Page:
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"Topic": models, code, and papers

GitTables: A Large-Scale Corpus of Relational Tables

Jun 14, 2021
Madelon Hulsebos, Çağatay Demiralp, Paul Groth

The practical success of deep learning has sparked interest in improving relational table tasks, like data search, with models trained on large table corpora. Existing corpora primarily contain tables extracted from HTML pages, limiting the capability to represent offline database tables. To train and evaluate high-capacity models for applications beyond the Web, we need additional resources with tables that resemble relational database tables. Here we introduce GitTables, a corpus of currently 1.7M relational tables extracted from GitHub. Our continuing curation aims at growing the corpus to at least 20M tables. We annotate table columns in GitTables with more than 2K different semantic types from Schema.org and DBpedia. Our column annotations consist of semantic types, hierarchical relations, range types and descriptions. The corpus is available at https://gittables.github.io. Our analysis of GitTables shows that its structure, content, and topical coverage differ significantly from existing table corpora. We evaluate our annotation pipeline on hand-labeled tables from the T2Dv2 benchmark and find that our approach provides results on par with human annotations. We demonstrate a use case of GitTables by training a semantic type detection model on it and obtain high prediction accuracy. We also show that the same model trained on tables from theWeb generalizes poorly.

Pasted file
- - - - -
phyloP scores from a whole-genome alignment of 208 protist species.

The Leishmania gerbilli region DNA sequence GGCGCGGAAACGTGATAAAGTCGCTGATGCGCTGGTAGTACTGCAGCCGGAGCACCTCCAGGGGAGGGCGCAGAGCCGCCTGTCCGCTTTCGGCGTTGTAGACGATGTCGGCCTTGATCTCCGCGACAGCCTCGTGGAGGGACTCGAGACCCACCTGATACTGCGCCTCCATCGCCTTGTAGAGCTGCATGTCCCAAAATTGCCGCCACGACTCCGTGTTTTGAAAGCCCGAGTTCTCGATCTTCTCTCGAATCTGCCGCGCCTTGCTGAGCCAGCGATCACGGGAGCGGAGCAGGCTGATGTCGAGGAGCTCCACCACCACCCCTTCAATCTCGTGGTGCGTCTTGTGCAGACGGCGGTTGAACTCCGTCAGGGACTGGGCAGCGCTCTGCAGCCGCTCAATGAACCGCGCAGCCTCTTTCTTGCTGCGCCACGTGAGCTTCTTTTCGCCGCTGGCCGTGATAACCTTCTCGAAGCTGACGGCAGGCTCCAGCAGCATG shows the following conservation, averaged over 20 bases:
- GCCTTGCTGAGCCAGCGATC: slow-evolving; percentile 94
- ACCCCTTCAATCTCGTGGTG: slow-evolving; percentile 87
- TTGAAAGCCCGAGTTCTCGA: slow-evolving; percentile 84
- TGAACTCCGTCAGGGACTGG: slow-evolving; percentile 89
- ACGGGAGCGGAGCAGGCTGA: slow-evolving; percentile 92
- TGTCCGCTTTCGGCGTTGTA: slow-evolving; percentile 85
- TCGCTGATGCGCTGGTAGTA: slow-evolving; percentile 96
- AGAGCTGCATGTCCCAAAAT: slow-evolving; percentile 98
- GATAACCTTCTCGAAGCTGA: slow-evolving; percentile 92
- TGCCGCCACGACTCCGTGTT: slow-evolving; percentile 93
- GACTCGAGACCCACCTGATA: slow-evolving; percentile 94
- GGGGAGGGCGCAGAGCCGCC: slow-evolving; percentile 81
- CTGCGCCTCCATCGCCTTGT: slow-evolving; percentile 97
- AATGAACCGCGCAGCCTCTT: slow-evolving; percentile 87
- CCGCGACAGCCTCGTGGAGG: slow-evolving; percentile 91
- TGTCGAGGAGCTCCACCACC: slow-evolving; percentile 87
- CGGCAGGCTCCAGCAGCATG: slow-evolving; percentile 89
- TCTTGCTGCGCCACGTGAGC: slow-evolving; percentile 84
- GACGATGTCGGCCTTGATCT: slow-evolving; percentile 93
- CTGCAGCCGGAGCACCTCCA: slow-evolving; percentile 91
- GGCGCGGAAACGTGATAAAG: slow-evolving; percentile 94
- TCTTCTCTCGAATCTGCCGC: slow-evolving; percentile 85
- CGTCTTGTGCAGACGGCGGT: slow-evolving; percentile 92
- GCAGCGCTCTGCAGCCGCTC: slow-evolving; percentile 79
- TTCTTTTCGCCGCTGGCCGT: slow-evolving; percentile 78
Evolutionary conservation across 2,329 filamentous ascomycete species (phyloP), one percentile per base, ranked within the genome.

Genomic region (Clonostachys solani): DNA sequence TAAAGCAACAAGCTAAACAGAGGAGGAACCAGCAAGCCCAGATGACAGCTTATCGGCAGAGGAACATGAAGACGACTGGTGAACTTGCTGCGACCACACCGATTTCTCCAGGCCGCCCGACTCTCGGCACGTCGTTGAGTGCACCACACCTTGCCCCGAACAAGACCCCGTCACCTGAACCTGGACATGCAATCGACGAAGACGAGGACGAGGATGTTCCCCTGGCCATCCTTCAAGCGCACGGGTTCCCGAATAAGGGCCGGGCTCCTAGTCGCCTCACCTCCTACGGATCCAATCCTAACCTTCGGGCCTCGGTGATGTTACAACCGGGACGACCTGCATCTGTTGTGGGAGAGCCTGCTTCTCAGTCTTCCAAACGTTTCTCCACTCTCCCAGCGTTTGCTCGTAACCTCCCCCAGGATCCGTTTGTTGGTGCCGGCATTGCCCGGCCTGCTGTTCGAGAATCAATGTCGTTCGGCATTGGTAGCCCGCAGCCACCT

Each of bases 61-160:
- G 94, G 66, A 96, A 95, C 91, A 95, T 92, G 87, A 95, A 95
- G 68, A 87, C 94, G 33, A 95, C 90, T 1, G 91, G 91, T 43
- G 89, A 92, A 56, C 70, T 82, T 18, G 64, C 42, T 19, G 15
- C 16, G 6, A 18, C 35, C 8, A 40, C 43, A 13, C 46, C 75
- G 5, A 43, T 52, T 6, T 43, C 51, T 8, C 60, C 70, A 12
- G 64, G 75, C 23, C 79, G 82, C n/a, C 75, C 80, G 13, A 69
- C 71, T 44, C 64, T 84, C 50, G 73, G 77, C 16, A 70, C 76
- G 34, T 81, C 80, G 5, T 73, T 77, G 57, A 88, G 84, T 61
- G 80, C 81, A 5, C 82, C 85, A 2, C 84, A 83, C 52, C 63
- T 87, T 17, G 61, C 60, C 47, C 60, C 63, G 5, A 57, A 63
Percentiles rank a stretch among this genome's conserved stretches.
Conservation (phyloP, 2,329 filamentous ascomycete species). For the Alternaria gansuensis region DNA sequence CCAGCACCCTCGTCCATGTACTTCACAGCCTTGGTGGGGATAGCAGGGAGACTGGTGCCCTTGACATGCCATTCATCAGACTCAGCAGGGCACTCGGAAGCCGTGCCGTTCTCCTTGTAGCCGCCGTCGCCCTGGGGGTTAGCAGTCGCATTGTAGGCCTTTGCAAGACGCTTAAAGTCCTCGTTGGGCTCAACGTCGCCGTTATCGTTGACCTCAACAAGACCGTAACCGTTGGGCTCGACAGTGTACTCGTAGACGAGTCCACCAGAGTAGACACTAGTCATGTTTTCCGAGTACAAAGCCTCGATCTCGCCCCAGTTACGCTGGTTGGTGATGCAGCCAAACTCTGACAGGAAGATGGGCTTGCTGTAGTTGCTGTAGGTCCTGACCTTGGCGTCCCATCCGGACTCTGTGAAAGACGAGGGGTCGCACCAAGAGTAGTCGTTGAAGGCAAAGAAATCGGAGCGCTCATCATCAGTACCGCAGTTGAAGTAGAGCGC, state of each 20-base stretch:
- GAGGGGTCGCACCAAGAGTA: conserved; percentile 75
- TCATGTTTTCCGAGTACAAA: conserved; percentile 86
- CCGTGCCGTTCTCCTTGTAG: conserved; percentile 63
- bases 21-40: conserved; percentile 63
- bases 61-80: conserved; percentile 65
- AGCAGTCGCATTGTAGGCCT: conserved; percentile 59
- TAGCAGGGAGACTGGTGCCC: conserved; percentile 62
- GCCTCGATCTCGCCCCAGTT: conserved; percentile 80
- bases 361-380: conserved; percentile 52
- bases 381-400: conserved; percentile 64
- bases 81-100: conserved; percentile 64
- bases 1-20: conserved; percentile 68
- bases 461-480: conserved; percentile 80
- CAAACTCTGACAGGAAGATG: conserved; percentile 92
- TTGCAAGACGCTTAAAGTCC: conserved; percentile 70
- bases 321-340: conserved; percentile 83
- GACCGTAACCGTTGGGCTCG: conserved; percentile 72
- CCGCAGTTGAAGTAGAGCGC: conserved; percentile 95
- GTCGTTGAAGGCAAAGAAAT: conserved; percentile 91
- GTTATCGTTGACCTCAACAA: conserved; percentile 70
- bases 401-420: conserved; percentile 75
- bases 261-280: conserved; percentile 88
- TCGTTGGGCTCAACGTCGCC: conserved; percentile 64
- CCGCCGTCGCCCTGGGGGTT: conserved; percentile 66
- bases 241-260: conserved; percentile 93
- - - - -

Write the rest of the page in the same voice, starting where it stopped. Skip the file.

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Multi-modal Sarcasm Detection and Humor Classification in Code-mixed Conversations

May 31, 2021
Manjot Bedi, Shivani Kumar, Md Shad Akhtar, Tanmoy Chakraborty

Sarcasm detection and humor classification are inherently subtle problems, primarily due to their dependence on the contextual and non-verbal information. Furthermore, existing studies in these two topics are usually constrained in non-English languages such as Hindi, due to the unavailability of qualitative annotated datasets. In this work, we make two major contributions considering the above limitations: (1) we develop a Hindi-English code-mixed dataset, MaSaC, for the multi-modal sarcasm detection and humor classification in conversational dialog, which to our knowledge is the first dataset of its kind; (2) we propose MSH-COMICS, a novel attention-rich neural architecture for the utterance classification. We learn efficient utterance representation utilizing a hierarchical attention mechanism that attends to a small portion of the input sentence at a time. Further, we incorporate dialog-level contextual attention mechanism to leverage the dialog history for the multi-modal classification. We perform extensive experiments for both the tasks by varying multi-modal inputs and various submodules of MSH-COMICS. We also conduct comparative analysis against existing approaches. We observe that MSH-COMICS attains superior performance over the existing models by > 1 F1-score point for the sarcasm detection and 10 F1-score points in humor classification. We diagnose our model and perform thorough analysis of the results to understand the superiority and pitfalls.

* 13 pages, 4 figures, 9 tables